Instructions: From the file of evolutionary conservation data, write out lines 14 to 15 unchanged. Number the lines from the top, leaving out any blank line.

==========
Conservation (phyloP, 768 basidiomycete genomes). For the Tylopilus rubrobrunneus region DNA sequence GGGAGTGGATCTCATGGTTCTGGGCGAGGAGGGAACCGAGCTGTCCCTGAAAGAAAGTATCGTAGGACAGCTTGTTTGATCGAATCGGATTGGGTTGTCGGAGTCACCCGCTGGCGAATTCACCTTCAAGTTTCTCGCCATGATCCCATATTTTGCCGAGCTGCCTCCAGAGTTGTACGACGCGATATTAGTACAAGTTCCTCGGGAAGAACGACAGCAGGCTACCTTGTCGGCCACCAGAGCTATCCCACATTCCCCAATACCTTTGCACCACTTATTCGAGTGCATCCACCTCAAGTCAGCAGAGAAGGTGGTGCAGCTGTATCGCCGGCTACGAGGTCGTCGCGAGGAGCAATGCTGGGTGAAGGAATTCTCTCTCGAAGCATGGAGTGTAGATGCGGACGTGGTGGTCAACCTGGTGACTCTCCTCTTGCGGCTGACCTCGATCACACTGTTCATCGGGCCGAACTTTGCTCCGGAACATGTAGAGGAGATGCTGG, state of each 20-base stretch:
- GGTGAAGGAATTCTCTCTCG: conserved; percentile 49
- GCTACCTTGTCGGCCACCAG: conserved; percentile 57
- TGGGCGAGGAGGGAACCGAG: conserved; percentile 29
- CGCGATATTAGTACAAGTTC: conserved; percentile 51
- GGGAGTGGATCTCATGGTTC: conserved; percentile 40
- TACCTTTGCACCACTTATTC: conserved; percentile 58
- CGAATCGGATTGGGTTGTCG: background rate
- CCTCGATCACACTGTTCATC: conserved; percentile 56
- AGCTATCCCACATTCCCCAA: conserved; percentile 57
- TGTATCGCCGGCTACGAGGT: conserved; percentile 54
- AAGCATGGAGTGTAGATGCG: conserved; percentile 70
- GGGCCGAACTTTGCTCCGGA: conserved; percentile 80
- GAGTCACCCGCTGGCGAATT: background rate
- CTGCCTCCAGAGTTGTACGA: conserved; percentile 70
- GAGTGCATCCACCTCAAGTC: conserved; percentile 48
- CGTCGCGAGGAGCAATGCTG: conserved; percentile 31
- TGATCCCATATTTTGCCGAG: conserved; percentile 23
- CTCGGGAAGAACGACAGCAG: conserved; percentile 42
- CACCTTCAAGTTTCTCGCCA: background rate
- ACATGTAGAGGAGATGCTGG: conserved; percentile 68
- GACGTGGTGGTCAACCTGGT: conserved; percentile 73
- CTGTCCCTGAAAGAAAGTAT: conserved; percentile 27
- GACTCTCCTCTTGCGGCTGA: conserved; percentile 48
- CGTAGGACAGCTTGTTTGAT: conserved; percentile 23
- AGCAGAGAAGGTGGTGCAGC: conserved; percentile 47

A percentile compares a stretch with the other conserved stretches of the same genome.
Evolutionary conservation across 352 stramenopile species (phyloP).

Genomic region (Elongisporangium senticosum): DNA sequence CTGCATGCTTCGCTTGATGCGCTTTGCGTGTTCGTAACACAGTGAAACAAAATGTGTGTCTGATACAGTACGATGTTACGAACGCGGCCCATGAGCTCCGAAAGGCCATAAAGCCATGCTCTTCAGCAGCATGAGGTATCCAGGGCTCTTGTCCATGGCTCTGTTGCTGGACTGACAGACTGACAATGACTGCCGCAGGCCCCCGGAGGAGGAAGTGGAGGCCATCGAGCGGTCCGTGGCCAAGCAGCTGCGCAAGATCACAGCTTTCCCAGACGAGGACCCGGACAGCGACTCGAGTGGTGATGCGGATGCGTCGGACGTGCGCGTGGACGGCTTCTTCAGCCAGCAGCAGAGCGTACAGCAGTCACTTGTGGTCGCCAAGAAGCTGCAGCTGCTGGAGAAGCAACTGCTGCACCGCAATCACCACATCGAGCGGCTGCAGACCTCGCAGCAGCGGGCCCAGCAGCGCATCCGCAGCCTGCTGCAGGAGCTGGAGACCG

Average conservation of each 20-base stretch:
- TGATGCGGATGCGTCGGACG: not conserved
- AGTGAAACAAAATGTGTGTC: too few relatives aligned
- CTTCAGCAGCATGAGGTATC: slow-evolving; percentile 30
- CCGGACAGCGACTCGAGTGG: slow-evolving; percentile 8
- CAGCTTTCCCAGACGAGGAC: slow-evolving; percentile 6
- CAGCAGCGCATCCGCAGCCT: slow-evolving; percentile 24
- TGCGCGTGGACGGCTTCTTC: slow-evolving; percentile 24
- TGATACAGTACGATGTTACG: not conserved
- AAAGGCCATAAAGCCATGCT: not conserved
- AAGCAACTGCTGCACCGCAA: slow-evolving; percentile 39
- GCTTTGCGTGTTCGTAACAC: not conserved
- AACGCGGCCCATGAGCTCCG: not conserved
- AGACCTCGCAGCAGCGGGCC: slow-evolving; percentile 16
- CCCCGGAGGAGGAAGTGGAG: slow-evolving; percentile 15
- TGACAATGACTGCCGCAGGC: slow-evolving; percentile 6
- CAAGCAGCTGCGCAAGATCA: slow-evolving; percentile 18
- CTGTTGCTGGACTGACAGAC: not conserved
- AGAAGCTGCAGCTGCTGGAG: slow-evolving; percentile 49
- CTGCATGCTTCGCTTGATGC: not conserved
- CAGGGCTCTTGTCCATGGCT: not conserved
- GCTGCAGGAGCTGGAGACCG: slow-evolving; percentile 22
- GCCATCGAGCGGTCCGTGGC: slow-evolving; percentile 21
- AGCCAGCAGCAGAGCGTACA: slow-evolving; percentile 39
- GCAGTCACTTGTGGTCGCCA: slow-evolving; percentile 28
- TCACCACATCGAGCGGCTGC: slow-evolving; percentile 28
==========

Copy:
- GAGTCACCCGCTGGCGAATT: background rate
- CTGCCTCCAGAGTTGTACGA: conserved; percentile 70